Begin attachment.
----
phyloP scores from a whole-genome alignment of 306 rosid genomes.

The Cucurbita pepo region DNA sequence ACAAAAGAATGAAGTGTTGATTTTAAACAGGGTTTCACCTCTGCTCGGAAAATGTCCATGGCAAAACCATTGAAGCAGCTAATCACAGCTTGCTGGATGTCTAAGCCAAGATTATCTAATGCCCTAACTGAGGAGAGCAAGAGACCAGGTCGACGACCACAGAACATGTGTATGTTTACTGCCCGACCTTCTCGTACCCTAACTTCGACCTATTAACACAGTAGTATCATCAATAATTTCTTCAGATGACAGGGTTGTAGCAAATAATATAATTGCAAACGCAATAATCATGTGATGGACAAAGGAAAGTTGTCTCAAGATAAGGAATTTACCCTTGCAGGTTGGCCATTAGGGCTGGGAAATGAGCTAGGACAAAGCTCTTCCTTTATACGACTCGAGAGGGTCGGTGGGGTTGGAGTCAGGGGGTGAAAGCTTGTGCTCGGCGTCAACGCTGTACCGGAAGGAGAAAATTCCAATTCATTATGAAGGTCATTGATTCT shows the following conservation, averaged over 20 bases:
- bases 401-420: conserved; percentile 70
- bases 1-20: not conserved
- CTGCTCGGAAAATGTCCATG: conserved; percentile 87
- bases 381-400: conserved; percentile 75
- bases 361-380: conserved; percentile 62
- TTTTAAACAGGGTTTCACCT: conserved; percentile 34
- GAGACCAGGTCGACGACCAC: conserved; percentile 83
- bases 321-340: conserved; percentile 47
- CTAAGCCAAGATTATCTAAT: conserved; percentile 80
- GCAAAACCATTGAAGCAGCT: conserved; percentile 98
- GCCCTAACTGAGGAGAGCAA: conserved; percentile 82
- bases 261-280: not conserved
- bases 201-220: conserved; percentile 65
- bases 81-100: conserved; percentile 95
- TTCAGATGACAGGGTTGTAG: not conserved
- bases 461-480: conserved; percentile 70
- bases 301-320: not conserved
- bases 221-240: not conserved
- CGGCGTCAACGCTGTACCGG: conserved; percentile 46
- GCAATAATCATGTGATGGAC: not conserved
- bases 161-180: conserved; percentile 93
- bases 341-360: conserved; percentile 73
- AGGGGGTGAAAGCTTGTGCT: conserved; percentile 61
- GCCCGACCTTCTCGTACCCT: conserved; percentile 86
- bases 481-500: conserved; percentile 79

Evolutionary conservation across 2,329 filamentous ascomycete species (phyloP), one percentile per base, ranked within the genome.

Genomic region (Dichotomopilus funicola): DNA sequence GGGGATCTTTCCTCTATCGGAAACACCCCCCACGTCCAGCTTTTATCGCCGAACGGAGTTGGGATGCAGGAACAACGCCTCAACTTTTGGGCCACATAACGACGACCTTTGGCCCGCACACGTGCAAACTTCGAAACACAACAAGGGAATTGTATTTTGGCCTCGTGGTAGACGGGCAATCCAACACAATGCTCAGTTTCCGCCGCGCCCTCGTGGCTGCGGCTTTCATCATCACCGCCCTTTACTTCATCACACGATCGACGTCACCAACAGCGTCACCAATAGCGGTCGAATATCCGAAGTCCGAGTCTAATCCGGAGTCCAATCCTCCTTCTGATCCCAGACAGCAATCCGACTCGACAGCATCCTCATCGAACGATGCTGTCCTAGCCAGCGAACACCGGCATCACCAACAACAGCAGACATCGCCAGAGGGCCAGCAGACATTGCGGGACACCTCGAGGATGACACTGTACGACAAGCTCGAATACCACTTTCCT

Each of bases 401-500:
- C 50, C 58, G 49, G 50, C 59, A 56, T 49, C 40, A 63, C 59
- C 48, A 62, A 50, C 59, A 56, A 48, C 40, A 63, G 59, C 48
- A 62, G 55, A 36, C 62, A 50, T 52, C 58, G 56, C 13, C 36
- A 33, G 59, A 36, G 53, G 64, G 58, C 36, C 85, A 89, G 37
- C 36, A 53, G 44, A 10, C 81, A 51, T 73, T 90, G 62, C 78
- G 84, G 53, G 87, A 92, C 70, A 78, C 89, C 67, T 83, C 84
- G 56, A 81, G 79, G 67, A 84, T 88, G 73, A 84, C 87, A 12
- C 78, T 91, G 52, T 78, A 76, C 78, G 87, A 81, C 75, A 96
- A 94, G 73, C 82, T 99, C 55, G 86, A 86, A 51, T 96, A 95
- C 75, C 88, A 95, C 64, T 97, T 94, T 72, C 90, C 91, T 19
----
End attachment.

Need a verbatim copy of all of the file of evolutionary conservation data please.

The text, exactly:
phyloP scores from a whole-genome alignment of 306 rosid genomes.

The Cucurbita pepo region DNA sequence ACAAAAGAATGAAGTGTTGATTTTAAACAGGGTTTCACCTCTGCTCGGAAAATGTCCATGGCAAAACCATTGAAGCAGCTAATCACAGCTTGCTGGATGTCTAAGCCAAGATTATCTAATGCCCTAACTGAGGAGAGCAAGAGACCAGGTCGACGACCACAGAACATGTGTATGTTTACTGCCCGACCTTCTCGTACCCTAACTTCGACCTATTAACACAGTAGTATCATCAATAATTTCTTCAGATGACAGGGTTGTAGCAAATAATATAATTGCAAACGCAATAATCATGTGATGGACAAAGGAAAGTTGTCTCAAGATAAGGAATTTACCCTTGCAGGTTGGCCATTAGGGCTGGGAAATGAGCTAGGACAAAGCTCTTCCTTTATACGACTCGAGAGGGTCGGTGGGGTTGGAGTCAGGGGGTGAAAGCTTGTGCTCGGCGTCAACGCTGTACCGGAAGGAGAAAATTCCAATTCATTATGAAGGTCATTGATTCT shows the following conservation, averaged over 20 bases:
- bases 401-420: conserved; percentile 70
- bases 1-20: not conserved
- CTGCTCGGAAAATGTCCATG: conserved; percentile 87
- bases 381-400: conserved; percentile 75
- bases 361-380: conserved; percentile 62
- TTTTAAACAGGGTTTCACCT: conserved; percentile 34
- GAGACCAGGTCGACGACCAC: conserved; percentile 83
- bases 321-340: conserved; percentile 47
- CTAAGCCAAGATTATCTAAT: conserved; percentile 80
- GCAAAACCATTGAAGCAGCT: conserved; percentile 98
- GCCCTAACTGAGGAGAGCAA: conserved; percentile 82
- bases 261-280: not conserved
- bases 201-220: conserved; percentile 65
- bases 81-100: conserved; percentile 95
- TTCAGATGACAGGGTTGTAG: not conserved
- bases 461-480: conserved; percentile 70
- bases 301-320: not conserved
- bases 221-240: not conserved
- CGGCGTCAACGCTGTACCGG: conserved; percentile 46
- GCAATAATCATGTGATGGAC: not conserved
- bases 161-180: conserved; percentile 93
- bases 341-360: conserved; percentile 73
- AGGGGGTGAAAGCTTGTGCT: conserved; percentile 61
- GCCCGACCTTCTCGTACCCT: conserved; percentile 86
- bases 481-500: conserved; percentile 79

Evolutionary conservation across 2,329 filamentous ascomycete species (phyloP), one percentile per base, ranked within the genome.

Genomic region (Dichotomopilus funicola): DNA sequence GGGGATCTTTCCTCTATCGGAAACACCCCCCACGTCCAGCTTTTATCGCCGAACGGAGTTGGGATGCAGGAACAACGCCTCAACTTTTGGGCCACATAACGACGACCTTTGGCCCGCACACGTGCAAACTTCGAAACACAACAAGGGAATTGTATTTTGGCCTCGTGGTAGACGGGCAATCCAACACAATGCTCAGTTTCCGCCGCGCCCTCGTGGCTGCGGCTTTCATCATCACCGCCCTTTACTTCATCACACGATCGACGTCACCAACAGCGTCACCAATAGCGGTCGAATATCCGAAGTCCGAGTCTAATCCGGAGTCCAATCCTCCTTCTGATCCCAGACAGCAATCCGACTCGACAGCATCCTCATCGAACGATGCTGTCCTAGCCAGCGAACACCGGCATCACCAACAACAGCAGACATCGCCAGAGGGCCAGCAGACATTGCGGGACACCTCGAGGATGACACTGTACGACAAGCTCGAATACCACTTTCCT

Each of bases 401-500:
- C 50, C 58, G 49, G 50, C 59, A 56, T 49, C 40, A 63, C 59
- C 48, A 62, A 50, C 59, A 56, A 48, C 40, A 63, G 59, C 48
- A 62, G 55, A 36, C 62, A 50, T 52, C 58, G 56, C 13, C 36
- A 33, G 59, A 36, G 53, G 64, G 58, C 36, C 85, A 89, G 37
- C 36, A 53, G 44, A 10, C 81, A 51, T 73, T 90, G 62, C 78
- G 84, G 53, G 87, A 92, C 70, A 78, C 89, C 67, T 83, C 84
- G 56, A 81, G 79, G 67, A 84, T 88, G 73, A 84, C 87, A 12
- C 78, T 91, G 52, T 78, A 76, C 78, G 87, A 81, C 75, A 96
- A 94, G 73, C 82, T 99, C 55, G 86, A 86, A 51, T 96, A 95
- C 75, C 88, A 95, C 64, T 97, T 94, T 72, C 90, C 91, T 19